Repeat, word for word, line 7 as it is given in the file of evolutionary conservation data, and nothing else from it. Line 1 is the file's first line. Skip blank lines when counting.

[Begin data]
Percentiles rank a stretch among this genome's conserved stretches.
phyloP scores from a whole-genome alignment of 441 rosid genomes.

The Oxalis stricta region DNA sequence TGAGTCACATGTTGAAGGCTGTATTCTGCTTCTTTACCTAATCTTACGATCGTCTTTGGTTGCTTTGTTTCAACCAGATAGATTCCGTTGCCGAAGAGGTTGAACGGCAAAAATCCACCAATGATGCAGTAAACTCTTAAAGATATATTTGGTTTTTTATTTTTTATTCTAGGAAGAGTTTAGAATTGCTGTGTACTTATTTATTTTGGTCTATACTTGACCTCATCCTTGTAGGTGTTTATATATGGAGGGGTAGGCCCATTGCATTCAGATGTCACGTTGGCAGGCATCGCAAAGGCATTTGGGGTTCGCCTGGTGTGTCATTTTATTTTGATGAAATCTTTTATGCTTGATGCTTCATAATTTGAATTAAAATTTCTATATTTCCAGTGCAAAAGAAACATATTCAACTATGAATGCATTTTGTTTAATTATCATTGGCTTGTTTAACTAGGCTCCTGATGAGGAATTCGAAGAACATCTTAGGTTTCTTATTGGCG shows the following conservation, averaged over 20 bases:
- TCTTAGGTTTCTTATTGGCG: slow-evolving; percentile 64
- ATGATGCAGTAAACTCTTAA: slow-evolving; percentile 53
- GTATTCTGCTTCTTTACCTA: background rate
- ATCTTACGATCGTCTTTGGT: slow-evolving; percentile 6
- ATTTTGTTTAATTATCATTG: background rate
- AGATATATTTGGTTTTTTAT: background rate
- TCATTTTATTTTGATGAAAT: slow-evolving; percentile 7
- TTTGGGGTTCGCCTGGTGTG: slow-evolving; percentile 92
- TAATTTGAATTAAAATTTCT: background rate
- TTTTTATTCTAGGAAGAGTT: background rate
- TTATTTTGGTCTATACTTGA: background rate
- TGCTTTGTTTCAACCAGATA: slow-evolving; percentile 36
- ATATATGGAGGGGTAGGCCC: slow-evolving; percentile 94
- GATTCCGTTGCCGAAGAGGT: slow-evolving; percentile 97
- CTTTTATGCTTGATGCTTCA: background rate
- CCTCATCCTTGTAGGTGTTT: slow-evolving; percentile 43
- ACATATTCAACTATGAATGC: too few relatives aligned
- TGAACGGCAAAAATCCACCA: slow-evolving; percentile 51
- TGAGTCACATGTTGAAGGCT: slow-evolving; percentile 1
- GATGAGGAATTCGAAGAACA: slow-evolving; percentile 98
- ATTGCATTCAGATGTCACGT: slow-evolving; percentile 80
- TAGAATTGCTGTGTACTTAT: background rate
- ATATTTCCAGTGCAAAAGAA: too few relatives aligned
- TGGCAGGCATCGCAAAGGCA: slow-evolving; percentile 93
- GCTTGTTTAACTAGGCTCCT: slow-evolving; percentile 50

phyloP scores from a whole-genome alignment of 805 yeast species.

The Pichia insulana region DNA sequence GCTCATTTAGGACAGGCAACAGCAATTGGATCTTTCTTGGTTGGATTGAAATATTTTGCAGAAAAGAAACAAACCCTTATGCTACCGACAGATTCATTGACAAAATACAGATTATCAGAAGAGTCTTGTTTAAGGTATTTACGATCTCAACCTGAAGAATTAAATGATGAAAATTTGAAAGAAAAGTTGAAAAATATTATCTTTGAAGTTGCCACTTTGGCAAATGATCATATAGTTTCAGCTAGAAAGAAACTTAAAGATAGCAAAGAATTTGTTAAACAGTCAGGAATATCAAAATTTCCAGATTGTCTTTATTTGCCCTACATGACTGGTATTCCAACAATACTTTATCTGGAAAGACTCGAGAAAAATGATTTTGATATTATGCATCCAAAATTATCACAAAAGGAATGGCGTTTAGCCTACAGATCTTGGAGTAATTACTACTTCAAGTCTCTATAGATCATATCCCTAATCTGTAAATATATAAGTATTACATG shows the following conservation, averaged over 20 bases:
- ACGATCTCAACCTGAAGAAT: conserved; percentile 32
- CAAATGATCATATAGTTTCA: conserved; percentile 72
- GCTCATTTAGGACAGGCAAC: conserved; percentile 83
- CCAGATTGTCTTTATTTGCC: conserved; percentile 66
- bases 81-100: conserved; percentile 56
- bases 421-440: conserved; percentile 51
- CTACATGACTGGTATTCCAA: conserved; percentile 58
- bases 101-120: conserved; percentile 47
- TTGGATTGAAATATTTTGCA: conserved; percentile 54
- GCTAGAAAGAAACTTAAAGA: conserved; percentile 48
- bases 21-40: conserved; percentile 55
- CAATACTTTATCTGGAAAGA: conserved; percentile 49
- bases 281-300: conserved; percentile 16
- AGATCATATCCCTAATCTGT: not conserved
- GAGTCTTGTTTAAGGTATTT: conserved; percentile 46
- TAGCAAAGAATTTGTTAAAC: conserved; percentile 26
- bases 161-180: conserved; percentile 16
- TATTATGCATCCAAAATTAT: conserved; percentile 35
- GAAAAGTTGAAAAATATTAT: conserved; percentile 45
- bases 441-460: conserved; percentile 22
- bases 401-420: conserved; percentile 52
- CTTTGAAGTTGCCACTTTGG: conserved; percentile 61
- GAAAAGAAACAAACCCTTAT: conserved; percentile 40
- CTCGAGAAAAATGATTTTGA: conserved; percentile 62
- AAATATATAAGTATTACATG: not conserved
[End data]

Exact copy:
- ATCTTACGATCGTCTTTGGT: slow-evolving; percentile 6